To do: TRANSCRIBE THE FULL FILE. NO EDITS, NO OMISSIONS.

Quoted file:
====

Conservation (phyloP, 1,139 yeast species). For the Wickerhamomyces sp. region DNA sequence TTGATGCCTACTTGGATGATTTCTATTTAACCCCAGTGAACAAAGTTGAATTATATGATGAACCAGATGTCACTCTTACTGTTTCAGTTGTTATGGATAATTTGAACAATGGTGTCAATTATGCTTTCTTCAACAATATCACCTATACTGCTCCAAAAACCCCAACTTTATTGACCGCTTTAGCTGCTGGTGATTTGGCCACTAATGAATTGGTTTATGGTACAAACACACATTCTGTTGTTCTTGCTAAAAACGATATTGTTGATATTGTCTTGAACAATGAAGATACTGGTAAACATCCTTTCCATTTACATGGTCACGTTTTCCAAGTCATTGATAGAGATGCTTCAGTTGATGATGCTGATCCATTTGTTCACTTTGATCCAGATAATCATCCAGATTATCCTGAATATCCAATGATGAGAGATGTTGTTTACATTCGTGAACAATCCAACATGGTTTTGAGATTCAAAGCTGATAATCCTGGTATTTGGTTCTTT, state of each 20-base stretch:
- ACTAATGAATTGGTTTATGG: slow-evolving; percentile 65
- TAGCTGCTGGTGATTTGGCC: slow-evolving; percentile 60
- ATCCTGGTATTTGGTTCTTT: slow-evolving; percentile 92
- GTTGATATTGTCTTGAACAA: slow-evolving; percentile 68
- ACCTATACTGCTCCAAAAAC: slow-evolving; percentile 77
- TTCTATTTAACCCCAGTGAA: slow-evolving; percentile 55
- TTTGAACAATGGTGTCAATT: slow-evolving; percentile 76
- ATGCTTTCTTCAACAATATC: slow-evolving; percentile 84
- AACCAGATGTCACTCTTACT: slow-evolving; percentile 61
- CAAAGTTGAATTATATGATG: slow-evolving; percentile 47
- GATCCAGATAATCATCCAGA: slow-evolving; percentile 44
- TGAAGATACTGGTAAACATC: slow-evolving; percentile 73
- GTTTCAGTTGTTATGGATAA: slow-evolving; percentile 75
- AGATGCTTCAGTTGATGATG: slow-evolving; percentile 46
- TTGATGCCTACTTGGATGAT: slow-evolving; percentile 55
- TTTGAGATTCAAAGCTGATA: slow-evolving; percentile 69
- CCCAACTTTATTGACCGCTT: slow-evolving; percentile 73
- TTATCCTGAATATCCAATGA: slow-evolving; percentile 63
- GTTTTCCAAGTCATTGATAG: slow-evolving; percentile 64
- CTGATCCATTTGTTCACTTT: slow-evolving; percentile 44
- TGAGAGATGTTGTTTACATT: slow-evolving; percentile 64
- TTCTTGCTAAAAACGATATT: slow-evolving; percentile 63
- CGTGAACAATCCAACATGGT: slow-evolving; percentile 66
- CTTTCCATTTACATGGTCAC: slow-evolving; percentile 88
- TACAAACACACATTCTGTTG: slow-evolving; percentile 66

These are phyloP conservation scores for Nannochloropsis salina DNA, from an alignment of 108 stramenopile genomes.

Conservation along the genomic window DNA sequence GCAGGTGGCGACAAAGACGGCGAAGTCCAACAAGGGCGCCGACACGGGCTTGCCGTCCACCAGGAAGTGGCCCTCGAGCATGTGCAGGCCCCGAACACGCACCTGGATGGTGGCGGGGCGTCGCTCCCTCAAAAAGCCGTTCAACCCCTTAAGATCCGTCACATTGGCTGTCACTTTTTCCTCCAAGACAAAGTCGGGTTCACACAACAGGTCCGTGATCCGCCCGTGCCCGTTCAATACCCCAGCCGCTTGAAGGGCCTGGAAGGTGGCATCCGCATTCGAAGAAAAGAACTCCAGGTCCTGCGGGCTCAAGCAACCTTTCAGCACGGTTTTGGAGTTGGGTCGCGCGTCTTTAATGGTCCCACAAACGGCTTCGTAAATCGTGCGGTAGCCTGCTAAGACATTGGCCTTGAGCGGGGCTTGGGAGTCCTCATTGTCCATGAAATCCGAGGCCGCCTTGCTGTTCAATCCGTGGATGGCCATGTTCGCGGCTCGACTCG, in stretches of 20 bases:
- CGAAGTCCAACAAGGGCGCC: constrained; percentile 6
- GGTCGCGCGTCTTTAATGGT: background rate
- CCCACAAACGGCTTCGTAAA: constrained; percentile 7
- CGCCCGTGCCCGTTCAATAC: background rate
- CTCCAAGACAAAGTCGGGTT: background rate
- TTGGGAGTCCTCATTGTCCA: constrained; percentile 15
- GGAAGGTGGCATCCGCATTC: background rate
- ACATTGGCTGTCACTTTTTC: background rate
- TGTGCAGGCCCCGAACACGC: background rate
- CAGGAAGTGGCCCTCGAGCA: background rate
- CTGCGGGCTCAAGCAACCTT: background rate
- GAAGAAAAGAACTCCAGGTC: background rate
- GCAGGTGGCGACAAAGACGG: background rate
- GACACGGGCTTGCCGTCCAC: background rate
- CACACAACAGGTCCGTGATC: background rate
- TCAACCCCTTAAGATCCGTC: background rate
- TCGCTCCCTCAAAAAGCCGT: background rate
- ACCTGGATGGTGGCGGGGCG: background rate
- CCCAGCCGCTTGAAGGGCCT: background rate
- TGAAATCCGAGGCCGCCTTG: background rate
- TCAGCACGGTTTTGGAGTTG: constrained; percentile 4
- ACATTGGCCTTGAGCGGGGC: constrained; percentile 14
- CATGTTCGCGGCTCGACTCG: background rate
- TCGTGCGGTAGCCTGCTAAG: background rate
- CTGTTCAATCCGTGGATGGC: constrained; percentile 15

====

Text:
Conservation (phyloP, 1,139 yeast species). For the Wickerhamomyces sp. region DNA sequence TTGATGCCTACTTGGATGATTTCTATTTAACCCCAGTGAACAAAGTTGAATTATATGATGAACCAGATGTCACTCTTACTGTTTCAGTTGTTATGGATAATTTGAACAATGGTGTCAATTATGCTTTCTTCAACAATATCACCTATACTGCTCCAAAAACCCCAACTTTATTGACCGCTTTAGCTGCTGGTGATTTGGCCACTAATGAATTGGTTTATGGTACAAACACACATTCTGTTGTTCTTGCTAAAAACGATATTGTTGATATTGTCTTGAACAATGAAGATACTGGTAAACATCCTTTCCATTTACATGGTCACGTTTTCCAAGTCATTGATAGAGATGCTTCAGTTGATGATGCTGATCCATTTGTTCACTTTGATCCAGATAATCATCCAGATTATCCTGAATATCCAATGATGAGAGATGTTGTTTACATTCGTGAACAATCCAACATGGTTTTGAGATTCAAAGCTGATAATCCTGGTATTTGGTTCTTT, state of each 20-base stretch:
- ACTAATGAATTGGTTTATGG: slow-evolving; percentile 65
- TAGCTGCTGGTGATTTGGCC: slow-evolving; percentile 60
- ATCCTGGTATTTGGTTCTTT: slow-evolving; percentile 92
- GTTGATATTGTCTTGAACAA: slow-evolving; percentile 68
- ACCTATACTGCTCCAAAAAC: slow-evolving; percentile 77
- TTCTATTTAACCCCAGTGAA: slow-evolving; percentile 55
- TTTGAACAATGGTGTCAATT: slow-evolving; percentile 76
- ATGCTTTCTTCAACAATATC: slow-evolving; percentile 84
- AACCAGATGTCACTCTTACT: slow-evolving; percentile 61
- CAAAGTTGAATTATATGATG: slow-evolving; percentile 47
- GATCCAGATAATCATCCAGA: slow-evolving; percentile 44
- TGAAGATACTGGTAAACATC: slow-evolving; percentile 73
- GTTTCAGTTGTTATGGATAA: slow-evolving; percentile 75
- AGATGCTTCAGTTGATGATG: slow-evolving; percentile 46
- TTGATGCCTACTTGGATGAT: slow-evolving; percentile 55
- TTTGAGATTCAAAGCTGATA: slow-evolving; percentile 69
- CCCAACTTTATTGACCGCTT: slow-evolving; percentile 73
- TTATCCTGAATATCCAATGA: slow-evolving; percentile 63
- GTTTTCCAAGTCATTGATAG: slow-evolving; percentile 64
- CTGATCCATTTGTTCACTTT: slow-evolving; percentile 44
- TGAGAGATGTTGTTTACATT: slow-evolving; percentile 64
- TTCTTGCTAAAAACGATATT: slow-evolving; percentile 63
- CGTGAACAATCCAACATGGT: slow-evolving; percentile 66
- CTTTCCATTTACATGGTCAC: slow-evolving; percentile 88
- TACAAACACACATTCTGTTG: slow-evolving; percentile 66

These are phyloP conservation scores for Nannochloropsis salina DNA, from an alignment of 108 stramenopile genomes.

Conservation along the genomic window DNA sequence GCAGGTGGCGACAAAGACGGCGAAGTCCAACAAGGGCGCCGACACGGGCTTGCCGTCCACCAGGAAGTGGCCCTCGAGCATGTGCAGGCCCCGAACACGCACCTGGATGGTGGCGGGGCGTCGCTCCCTCAAAAAGCCGTTCAACCCCTTAAGATCCGTCACATTGGCTGTCACTTTTTCCTCCAAGACAAAGTCGGGTTCACACAACAGGTCCGTGATCCGCCCGTGCCCGTTCAATACCCCAGCCGCTTGAAGGGCCTGGAAGGTGGCATCCGCATTCGAAGAAAAGAACTCCAGGTCCTGCGGGCTCAAGCAACCTTTCAGCACGGTTTTGGAGTTGGGTCGCGCGTCTTTAATGGTCCCACAAACGGCTTCGTAAATCGTGCGGTAGCCTGCTAAGACATTGGCCTTGAGCGGGGCTTGGGAGTCCTCATTGTCCATGAAATCCGAGGCCGCCTTGCTGTTCAATCCGTGGATGGCCATGTTCGCGGCTCGACTCG, in stretches of 20 bases:
- CGAAGTCCAACAAGGGCGCC: constrained; percentile 6
- GGTCGCGCGTCTTTAATGGT: background rate
- CCCACAAACGGCTTCGTAAA: constrained; percentile 7
- CGCCCGTGCCCGTTCAATAC: background rate
- CTCCAAGACAAAGTCGGGTT: background rate
- TTGGGAGTCCTCATTGTCCA: constrained; percentile 15
- GGAAGGTGGCATCCGCATTC: background rate
- ACATTGGCTGTCACTTTTTC: background rate
- TGTGCAGGCCCCGAACACGC: background rate
- CAGGAAGTGGCCCTCGAGCA: background rate
- CTGCGGGCTCAAGCAACCTT: background rate
- GAAGAAAAGAACTCCAGGTC: background rate
- GCAGGTGGCGACAAAGACGG: background rate
- GACACGGGCTTGCCGTCCAC: background rate
- CACACAACAGGTCCGTGATC: background rate
- TCAACCCCTTAAGATCCGTC: background rate
- TCGCTCCCTCAAAAAGCCGT: background rate
- ACCTGGATGGTGGCGGGGCG: background rate
- CCCAGCCGCTTGAAGGGCCT: background rate
- TGAAATCCGAGGCCGCCTTG: background rate
- TCAGCACGGTTTTGGAGTTG: constrained; percentile 4
- ACATTGGCCTTGAGCGGGGC: constrained; percentile 14
- CATGTTCGCGGCTCGACTCG: background rate
- TCGTGCGGTAGCCTGCTAAG: background rate
- CTGTTCAATCCGTGGATGGC: constrained; percentile 15